MPS was originally created for developers by developers. The idea was to give the developers the power to extend their mainstream languages (specifically, Java) with higher-level abstractions. So you would write most of the code in Java but where you need you would build a higher-level abstraction, say a sublanguage for strongly typed SQL queries, or a language for building your GUIs and binding actions to UI elements. You would build languages on top of languages on top of languages, raising the level of abstraction bit by bit, make fewer mistakes and thus write software faster.

This idea didn’t quite work out, though. Developers are used to working with text files, and for building custom languages they have had Lisp since the 60s, Racket since the 90s, and Clojure since the 00s. Not to mention Yacc, Bison, and ANTLR.

Using MPS would have required moving away from text towards an AST stored in XML, meaning you would no longer be able to edit your programs in Notepad or any IDE of your choice, and you would not be able to compare them using basic diff tools to review what changed. The prospect of doing this seemed daunting. Instead, developer tooling on top of text files got improved, so a modern IDE can type check your SQL queries for you to some extent, and specialized GUI builders covered desktop UI needs.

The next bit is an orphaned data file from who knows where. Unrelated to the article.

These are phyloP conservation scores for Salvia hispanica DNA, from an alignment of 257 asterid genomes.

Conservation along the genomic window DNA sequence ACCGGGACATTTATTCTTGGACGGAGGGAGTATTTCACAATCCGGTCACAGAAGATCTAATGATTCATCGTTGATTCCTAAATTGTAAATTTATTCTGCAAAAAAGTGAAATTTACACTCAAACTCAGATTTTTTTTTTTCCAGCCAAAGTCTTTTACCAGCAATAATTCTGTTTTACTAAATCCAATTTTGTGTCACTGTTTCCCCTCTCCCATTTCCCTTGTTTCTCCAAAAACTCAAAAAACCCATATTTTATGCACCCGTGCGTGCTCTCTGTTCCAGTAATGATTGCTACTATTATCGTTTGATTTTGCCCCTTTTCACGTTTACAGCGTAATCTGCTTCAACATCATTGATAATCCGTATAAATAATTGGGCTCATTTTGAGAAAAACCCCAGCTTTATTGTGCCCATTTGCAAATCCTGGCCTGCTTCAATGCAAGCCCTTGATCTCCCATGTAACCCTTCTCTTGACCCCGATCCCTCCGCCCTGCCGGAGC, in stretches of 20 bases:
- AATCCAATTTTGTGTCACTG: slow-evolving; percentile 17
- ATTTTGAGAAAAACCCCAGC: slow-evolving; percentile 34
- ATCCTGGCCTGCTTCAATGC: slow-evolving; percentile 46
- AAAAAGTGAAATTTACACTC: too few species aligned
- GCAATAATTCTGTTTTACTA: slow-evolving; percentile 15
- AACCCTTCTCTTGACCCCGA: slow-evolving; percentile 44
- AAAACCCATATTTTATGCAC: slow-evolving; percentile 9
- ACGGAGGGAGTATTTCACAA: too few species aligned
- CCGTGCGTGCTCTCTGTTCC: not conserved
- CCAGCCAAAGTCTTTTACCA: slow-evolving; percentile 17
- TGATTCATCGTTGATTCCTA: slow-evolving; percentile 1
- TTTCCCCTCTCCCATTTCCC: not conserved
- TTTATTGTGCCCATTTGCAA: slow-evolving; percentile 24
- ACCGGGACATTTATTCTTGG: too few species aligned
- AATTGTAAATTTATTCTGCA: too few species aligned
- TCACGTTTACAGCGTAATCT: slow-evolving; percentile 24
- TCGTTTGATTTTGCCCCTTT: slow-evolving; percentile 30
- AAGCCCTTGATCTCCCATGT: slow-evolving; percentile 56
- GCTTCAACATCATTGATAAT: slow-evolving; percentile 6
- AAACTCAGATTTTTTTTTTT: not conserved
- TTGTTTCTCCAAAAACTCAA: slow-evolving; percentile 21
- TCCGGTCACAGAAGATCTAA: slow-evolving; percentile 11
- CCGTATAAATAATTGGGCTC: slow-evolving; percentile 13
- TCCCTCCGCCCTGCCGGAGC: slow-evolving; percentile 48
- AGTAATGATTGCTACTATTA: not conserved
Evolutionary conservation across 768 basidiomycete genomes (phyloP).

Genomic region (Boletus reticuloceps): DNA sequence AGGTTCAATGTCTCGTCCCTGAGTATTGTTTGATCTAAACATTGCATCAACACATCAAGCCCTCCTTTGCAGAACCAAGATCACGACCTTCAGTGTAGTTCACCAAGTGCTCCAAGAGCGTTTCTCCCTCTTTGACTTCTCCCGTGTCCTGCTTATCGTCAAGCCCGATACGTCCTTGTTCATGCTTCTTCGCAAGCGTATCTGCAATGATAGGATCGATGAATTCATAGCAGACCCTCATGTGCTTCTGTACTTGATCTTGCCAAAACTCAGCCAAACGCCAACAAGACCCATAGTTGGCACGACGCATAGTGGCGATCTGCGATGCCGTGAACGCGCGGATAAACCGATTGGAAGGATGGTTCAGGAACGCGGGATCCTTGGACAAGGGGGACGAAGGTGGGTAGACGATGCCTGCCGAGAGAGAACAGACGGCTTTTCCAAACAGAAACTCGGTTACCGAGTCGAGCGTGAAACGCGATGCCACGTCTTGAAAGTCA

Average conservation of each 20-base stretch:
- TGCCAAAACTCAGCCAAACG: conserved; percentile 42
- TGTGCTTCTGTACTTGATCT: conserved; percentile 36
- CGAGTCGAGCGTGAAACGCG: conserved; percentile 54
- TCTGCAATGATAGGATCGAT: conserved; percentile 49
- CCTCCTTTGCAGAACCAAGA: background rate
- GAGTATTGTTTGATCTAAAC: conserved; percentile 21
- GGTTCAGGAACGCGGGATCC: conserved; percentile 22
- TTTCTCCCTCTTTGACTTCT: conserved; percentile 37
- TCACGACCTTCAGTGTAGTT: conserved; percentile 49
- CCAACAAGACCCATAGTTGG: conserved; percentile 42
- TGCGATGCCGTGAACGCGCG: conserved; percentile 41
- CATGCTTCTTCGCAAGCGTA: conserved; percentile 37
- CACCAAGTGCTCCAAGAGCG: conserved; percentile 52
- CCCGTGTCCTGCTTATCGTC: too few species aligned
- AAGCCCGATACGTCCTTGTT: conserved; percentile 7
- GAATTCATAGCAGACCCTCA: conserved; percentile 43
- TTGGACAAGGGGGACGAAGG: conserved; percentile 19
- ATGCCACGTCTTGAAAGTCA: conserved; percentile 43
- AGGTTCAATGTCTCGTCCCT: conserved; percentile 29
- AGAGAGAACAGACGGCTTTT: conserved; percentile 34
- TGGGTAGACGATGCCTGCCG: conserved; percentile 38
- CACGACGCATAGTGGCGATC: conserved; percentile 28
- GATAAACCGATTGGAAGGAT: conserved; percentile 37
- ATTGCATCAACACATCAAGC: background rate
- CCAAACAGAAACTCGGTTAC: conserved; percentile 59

So if not for developers, who is MPS for? I consider MPS a tool for analysts working in complex domains. For people who are known as business analysts if you are in a bank, actuaries if yours is an insurance company, tax specialists in an ERP provider, and generically as subject matter experts if you’re doing domain-driven design.

What do all ideal MPS users have in common?

  • They are not writing any production code themselves, only pseudocode or formulae at most.
  • They already have a defined vocabulary of domain-specific terms they generally use.
  • They produce structured or semi-structured Word documents to describe each requirement. These documents contain tables or calculations. Perhaps they produce Excel sheets directly.
  • The documents they produce are not used as inputs to any software but rather as inputs to the software development process itself. The developers read them and implement what’s written.

Together, these factors indicate that the domain could be complex enough to benefit from MPS-based tooling. The more complex the domain, the greater the benefit.